This is the bombshell that senior SNP figures feared but knew was probably coming

Nicola Sturgeon’s arrest is seismic. It was unthinkable a few short months ago.

The party she once led was a political powerhouse run on a system of discipline.

But since her shock resignation earlier this year, there have been some nationalist figures emerging to suggest the SNP under Ms Sturgeon and her husband Peter Murrell was secretive.

Leaked videos from around the time the police probe began showed Ms Sturgeon rubbishing suggestions all was not well with the SNP’s finances. The former first minister is now facing those very questions in a police interview suite under caution as a suspect.

Detectives will have been careful given the huge sensitivities in this case.

It has been suggested Ms Sturgeon’s detention was inevitable given the other two names on the latest SNP financial accounts were previously arrested.

But it still is incredible to see the reality play out in front of our eyes.

A luxury £100,000 motorhome was also seized from outside the home of Mr Murrell’s mother in Dunfermline, Fife.

An SNP spokesperson said: “These issues are subject to a live police investigation.

“The SNP have been cooperating fully with this investigation and will continue to do so however it is not appropriate to publicly address any issues while that investigation is ongoing.”

Ms Sturgeon’s arrest will intensify the scandal that has engulfed Scotland’s largest political party just months after she stood down as party leader and first minister in February.

At the time, Ms Sturgeon said she was quitting because the job “takes its toll on you and all around you”.

She said she believed part of “serving well would be to know almost instinctively when the time is right” to step down, adding: “In my head and in my heart I know that time is now, that it is right for me and my party and for the country.”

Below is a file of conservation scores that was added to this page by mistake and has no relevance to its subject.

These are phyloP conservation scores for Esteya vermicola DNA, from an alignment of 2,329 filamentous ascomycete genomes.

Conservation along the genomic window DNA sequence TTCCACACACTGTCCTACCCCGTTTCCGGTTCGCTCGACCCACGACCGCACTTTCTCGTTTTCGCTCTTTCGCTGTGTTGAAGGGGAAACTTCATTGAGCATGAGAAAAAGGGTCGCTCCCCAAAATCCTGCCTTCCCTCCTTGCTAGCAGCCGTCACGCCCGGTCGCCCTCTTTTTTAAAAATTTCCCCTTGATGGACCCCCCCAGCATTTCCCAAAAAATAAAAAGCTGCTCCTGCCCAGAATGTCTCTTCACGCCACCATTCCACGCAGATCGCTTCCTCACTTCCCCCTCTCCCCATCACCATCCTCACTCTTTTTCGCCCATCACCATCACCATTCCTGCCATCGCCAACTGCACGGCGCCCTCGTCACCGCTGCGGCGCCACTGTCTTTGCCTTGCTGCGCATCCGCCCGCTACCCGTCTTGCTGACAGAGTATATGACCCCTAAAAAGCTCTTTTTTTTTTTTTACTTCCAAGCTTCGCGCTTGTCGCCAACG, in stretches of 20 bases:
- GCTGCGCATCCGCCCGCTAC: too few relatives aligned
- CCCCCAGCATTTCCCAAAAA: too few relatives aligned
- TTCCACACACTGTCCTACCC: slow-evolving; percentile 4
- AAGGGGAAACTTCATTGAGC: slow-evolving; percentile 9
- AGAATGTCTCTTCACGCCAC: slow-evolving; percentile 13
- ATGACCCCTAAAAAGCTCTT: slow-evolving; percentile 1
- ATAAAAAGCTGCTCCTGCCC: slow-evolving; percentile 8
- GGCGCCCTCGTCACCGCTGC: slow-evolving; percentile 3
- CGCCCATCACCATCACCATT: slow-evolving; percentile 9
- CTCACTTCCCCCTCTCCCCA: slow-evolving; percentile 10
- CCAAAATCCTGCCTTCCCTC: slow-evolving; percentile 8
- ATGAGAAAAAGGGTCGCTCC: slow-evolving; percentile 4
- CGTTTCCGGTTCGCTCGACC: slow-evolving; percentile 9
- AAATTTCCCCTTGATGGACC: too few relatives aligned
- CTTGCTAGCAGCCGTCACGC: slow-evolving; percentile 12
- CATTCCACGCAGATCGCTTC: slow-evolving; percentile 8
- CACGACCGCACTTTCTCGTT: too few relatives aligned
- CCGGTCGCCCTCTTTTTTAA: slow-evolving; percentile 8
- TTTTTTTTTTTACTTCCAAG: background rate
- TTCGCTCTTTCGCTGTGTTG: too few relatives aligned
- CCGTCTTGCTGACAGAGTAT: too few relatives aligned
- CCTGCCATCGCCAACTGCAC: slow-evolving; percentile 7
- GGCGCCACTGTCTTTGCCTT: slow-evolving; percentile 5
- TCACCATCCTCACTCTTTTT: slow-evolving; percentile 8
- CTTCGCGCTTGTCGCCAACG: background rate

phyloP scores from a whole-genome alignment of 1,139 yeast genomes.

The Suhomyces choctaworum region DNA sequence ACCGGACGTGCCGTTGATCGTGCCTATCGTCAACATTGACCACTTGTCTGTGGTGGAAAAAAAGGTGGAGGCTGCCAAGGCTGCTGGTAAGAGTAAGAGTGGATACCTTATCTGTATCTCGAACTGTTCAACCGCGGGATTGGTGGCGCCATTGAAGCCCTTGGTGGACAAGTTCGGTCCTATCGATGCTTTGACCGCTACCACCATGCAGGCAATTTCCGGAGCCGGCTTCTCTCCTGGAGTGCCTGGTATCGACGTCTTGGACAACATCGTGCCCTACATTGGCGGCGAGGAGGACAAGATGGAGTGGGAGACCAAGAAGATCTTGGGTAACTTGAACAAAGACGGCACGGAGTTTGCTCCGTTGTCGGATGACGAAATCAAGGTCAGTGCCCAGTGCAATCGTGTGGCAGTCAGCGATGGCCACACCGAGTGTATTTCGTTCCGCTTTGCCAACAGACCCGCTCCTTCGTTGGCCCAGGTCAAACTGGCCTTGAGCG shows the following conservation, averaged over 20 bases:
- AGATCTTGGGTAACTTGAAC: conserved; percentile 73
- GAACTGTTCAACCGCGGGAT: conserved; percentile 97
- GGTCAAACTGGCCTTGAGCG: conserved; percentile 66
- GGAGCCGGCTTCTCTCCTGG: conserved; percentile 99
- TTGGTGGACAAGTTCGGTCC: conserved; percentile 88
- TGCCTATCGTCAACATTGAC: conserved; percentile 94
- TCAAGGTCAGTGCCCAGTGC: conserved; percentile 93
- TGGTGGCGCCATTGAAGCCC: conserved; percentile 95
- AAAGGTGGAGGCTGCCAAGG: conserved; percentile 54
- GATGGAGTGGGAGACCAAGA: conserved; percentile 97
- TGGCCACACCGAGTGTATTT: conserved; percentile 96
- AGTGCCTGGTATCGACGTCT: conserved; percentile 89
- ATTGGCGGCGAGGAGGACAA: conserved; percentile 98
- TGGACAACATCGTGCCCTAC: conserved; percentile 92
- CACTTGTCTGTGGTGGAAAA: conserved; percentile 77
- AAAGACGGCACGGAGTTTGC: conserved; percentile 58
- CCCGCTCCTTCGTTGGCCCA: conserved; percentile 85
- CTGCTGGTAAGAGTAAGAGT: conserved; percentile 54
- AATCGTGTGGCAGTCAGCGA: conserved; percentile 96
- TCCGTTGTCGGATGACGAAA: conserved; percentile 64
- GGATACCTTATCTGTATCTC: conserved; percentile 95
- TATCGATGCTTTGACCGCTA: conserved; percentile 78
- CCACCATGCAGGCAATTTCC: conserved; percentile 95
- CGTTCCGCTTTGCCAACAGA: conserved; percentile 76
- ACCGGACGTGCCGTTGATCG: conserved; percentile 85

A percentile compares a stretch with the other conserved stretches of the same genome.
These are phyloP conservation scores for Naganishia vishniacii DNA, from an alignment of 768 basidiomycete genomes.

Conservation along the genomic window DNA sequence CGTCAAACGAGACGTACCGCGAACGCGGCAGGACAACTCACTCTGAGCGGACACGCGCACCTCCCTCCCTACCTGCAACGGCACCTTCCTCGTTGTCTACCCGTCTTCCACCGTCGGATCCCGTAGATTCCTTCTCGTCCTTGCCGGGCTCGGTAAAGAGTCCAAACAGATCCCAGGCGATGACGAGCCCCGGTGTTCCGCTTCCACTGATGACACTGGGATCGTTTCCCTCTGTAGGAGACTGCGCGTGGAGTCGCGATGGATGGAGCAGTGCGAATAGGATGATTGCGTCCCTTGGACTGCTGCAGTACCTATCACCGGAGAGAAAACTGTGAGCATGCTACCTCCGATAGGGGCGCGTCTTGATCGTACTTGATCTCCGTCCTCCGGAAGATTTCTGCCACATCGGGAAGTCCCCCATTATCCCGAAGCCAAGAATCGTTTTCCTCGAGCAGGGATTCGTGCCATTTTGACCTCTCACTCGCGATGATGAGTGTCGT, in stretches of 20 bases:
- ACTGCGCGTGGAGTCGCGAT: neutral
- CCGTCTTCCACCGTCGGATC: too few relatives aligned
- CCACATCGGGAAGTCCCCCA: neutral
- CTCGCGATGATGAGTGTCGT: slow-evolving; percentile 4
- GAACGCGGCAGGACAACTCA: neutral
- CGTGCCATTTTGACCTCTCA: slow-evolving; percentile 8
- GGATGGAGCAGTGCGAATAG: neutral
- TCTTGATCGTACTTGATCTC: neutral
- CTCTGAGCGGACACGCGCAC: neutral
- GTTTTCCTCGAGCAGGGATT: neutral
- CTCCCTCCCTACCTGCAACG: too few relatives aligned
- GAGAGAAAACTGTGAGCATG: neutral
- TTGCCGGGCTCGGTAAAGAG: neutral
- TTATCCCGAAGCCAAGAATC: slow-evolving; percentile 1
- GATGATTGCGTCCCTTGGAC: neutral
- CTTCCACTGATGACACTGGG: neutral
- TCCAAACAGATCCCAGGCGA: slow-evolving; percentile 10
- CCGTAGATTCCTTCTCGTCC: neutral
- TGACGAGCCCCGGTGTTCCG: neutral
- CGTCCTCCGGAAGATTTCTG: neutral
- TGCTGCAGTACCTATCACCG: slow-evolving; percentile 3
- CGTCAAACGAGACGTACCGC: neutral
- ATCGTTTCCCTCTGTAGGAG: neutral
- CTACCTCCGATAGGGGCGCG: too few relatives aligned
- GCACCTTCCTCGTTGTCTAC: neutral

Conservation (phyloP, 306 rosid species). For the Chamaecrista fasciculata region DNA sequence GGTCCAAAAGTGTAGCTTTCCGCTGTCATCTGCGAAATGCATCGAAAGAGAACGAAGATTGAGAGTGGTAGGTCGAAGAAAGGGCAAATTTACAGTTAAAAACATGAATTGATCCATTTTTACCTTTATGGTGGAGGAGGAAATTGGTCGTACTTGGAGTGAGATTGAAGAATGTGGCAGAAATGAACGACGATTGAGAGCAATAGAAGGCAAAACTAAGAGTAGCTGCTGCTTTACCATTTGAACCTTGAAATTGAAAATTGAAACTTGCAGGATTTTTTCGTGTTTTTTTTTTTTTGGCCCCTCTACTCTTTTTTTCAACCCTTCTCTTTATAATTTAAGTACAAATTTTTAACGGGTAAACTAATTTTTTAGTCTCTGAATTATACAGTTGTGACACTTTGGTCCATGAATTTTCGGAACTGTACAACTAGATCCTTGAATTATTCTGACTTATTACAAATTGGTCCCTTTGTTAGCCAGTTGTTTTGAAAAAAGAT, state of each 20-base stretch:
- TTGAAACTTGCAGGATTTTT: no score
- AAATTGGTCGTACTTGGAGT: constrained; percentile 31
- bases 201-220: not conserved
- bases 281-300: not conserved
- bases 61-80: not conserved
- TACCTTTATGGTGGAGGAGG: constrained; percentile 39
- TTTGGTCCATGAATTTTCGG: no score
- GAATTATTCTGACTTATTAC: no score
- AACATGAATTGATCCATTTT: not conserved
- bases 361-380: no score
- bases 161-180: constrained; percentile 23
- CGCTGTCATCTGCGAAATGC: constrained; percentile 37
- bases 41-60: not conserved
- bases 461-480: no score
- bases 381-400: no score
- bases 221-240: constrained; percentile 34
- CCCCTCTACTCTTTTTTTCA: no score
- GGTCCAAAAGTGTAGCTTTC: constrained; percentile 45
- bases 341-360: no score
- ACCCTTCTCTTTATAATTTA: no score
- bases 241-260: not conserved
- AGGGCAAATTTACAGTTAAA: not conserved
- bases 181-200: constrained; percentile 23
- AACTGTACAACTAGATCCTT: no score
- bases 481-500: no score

But months later, Mr Murrell was arrested – creating a sense of turmoil that has overshadowed the new leadership of Humza Yousaf, who was elected to replace Ms Sturgeon in a bitter and divisive leadership race in March.

Mr Yousaf previously said he was unaware the SNP owned a £100,000 motorhome until he became party leader.

He also admitted that he was unaware that the SNP’s longstanding auditors, Johnston Carmichael, had quit in September 2022 following a review of their client portfolio until he became party leader.

The party had been under pressure to find new auditors in order to file its accounts with the Electoral Commission by 7 July or risk being fined.

Last month Mr Yousaf confirmed the SNP had signed a contract with a new auditor more than half a year after the previous firm quit.

Read more:
Arrests, a luxury motorhome and a power couple’s fall: The inside story of SNP police probe
Scottish Tory leader Douglas Ross criticises SNP ‘secrecy, spin and cover-ups’

SNP MP Joanna Cherry said it was a “sad and difficult day for Scotland and for my party”.